FOR 17 months, families from a village in the interior of Ba lived in scant makeshift shelters scattered over a large area several kilometres away from their abandoned village site.
In January last year, they were told that the order to vacate the village had come from the government.
This, after the tragic landslide incident that killed a family of four, triggered by heavy rain that caused severe flooding in the entire Western Division.
During a trip to the highlands this week, a team from The Fiji Times found families living in isolation and under very poor conditions.
After enquiring with authorities yesterday, this newspaper was able to relay the news to the villagers that the government denied ordering the villagers to find a home elsewhere.
Commissioner Western Commander Joeli Cawaki said the villagers were told to decide for themselves.
"The government was concerned about their safety after what had happened during the landslide," said Cdr Cawaki.
"We did not tell them to vacate the village but to decide for themselves on whether they want to go back or build new homes in other locations."
Roko tui Ba Timoci Tukana said he believed there was a miscommunication on the relocation issue.
"The villagers were not told to abandon the village but to think wisely of their safety and future.
"Villagers were told to first secure a vacant land should they decide on relocation because there is a process to follow in declaring new village sites."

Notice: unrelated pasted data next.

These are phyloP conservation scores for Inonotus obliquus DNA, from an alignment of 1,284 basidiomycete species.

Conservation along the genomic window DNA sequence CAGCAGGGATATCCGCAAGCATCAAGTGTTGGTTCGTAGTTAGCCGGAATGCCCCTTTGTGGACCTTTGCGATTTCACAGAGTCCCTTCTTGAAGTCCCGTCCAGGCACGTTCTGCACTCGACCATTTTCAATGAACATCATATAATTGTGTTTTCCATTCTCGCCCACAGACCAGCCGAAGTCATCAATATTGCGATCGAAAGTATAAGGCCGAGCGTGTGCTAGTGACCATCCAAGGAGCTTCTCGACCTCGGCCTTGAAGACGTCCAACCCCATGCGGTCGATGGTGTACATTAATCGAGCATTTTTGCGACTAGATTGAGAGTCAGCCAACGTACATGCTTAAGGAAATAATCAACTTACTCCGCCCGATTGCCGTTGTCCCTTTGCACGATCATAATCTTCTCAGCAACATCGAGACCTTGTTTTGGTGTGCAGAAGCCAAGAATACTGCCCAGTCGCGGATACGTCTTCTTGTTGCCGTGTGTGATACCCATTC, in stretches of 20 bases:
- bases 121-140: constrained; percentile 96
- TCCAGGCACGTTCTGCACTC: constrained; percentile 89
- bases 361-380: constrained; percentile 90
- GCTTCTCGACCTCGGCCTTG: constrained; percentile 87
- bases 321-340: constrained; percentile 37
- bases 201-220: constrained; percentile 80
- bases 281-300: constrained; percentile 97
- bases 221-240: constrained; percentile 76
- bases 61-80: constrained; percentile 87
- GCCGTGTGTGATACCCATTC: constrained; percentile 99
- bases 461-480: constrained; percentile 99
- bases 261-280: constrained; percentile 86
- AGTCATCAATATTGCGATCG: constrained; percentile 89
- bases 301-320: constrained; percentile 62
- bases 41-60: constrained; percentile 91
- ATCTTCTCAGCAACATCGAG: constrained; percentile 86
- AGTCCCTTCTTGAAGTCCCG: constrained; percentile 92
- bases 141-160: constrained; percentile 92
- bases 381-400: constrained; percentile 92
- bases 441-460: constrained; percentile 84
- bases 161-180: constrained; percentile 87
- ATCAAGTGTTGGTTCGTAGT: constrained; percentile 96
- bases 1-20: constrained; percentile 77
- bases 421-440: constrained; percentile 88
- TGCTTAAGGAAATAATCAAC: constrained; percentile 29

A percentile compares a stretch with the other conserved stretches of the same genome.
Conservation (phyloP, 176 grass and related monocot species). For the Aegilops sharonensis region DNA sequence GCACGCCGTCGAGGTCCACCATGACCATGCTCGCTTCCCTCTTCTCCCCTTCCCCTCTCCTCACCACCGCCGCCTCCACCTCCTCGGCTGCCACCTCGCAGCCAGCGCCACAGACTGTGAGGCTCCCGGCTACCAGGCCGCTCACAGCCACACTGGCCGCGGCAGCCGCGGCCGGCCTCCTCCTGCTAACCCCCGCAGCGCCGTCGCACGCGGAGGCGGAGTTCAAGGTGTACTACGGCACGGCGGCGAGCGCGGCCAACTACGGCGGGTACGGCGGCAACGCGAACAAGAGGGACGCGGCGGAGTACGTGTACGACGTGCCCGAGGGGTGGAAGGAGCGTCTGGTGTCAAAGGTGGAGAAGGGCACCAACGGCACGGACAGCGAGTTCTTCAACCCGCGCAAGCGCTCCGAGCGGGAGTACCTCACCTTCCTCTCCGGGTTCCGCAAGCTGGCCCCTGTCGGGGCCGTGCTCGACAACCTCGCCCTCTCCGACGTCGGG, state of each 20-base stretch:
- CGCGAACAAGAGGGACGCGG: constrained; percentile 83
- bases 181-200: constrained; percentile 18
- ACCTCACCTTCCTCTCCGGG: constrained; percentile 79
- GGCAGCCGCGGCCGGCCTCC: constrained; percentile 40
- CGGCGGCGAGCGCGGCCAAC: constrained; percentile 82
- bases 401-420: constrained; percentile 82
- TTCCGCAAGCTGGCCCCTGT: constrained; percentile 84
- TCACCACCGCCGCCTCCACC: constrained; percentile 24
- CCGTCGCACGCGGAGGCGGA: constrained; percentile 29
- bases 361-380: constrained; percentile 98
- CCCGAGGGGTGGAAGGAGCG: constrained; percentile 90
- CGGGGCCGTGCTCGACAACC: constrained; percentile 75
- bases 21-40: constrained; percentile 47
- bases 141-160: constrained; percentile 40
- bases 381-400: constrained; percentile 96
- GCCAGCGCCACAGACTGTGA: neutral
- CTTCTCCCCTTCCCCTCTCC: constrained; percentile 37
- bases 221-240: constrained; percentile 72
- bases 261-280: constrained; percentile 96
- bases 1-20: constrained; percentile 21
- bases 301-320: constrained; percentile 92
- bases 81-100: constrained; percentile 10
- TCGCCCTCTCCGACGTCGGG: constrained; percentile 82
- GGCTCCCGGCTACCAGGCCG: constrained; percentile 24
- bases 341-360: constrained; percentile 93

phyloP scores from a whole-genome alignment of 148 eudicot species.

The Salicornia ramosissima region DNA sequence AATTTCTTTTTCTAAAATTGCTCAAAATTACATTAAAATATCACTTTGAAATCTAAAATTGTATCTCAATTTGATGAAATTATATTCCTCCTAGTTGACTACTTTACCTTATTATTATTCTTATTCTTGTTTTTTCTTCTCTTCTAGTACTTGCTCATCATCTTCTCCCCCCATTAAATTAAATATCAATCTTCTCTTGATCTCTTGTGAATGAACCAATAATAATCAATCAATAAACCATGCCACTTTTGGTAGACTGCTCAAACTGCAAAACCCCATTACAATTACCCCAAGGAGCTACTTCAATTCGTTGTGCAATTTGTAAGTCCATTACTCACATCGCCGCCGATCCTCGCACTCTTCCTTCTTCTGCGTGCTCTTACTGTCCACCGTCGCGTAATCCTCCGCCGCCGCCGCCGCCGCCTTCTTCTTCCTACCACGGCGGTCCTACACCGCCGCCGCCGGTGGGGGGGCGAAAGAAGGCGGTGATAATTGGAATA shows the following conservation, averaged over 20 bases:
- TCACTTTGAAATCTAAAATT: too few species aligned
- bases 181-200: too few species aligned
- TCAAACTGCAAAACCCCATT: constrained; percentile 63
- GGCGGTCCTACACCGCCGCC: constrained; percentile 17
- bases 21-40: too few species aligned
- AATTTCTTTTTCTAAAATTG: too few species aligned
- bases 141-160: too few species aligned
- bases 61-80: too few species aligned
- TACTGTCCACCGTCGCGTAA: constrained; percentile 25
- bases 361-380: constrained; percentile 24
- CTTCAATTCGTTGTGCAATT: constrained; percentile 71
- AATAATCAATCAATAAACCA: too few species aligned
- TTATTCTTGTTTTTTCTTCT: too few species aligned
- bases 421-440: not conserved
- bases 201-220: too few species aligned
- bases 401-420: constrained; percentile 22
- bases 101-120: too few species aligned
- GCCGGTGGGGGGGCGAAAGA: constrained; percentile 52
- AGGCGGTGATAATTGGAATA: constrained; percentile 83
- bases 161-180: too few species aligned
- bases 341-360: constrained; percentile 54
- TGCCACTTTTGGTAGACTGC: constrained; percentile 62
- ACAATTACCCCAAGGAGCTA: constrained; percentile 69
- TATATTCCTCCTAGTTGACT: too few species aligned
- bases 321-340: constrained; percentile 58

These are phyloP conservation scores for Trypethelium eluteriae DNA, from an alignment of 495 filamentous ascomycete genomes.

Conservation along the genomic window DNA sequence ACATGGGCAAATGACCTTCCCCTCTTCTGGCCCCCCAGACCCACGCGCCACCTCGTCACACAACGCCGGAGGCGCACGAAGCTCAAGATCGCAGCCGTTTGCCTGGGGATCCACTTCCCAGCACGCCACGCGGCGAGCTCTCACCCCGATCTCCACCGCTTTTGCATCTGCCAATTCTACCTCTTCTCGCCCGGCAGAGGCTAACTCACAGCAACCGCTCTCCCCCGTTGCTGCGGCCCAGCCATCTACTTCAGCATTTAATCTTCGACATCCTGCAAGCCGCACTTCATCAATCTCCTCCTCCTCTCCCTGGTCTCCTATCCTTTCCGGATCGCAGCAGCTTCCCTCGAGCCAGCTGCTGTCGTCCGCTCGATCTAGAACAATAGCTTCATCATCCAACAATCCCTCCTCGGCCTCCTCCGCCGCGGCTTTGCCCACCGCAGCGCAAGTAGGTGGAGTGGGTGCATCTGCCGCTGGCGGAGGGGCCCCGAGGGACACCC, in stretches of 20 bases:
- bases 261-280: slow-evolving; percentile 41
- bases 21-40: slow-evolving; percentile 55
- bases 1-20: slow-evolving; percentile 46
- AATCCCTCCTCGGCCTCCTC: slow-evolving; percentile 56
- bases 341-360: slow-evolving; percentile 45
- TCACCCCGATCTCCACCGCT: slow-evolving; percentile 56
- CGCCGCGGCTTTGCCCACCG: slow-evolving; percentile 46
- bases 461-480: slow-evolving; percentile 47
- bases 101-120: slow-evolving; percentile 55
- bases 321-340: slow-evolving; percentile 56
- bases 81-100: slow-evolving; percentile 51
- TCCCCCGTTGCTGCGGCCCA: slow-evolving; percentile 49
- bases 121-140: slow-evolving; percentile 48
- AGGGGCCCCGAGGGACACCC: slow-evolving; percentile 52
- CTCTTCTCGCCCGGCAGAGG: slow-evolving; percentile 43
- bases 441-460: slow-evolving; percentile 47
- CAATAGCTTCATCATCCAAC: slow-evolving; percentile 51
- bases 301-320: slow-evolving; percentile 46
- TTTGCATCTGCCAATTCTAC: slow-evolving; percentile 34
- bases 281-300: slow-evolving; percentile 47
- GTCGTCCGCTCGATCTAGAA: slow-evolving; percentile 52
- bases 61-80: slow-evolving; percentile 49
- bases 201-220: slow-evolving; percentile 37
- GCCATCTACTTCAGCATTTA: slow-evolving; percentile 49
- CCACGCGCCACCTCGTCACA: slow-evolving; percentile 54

Taukei Nakula of Tukuraki Village, Simione Nalionigata, said the villagers were told to vacate and to look for a new village site.
"That is the reason the villagers are still scattered," Mr Nalionigata said.
"The villagers have homes in the village and we would love to go back. Now that we know there was no order, we will return to our village."
Some villagers have built temporary sheds while others have sought shelter in neighbouring villages — Nanuku, Tabataba, Cirisobu and Tabalei.
Mr Nalionigata, who now lives at Vakabuli in Lautoka, said he would return to the village because he spent about $50,000 building his home and the village church.
Another villager Kini Botitu, 60, said he really believed the villagers were ordered to leave the village.
"That is why I am building this temporary tin building on this piece of land," he said pointing to his new home near Cirisobu Village.
"I would love to go back to the village because life will not be the same if we move to a new village site."
Cdr Cawaki and Mr Tukana said they would visit the villagers to clarify the issue with them.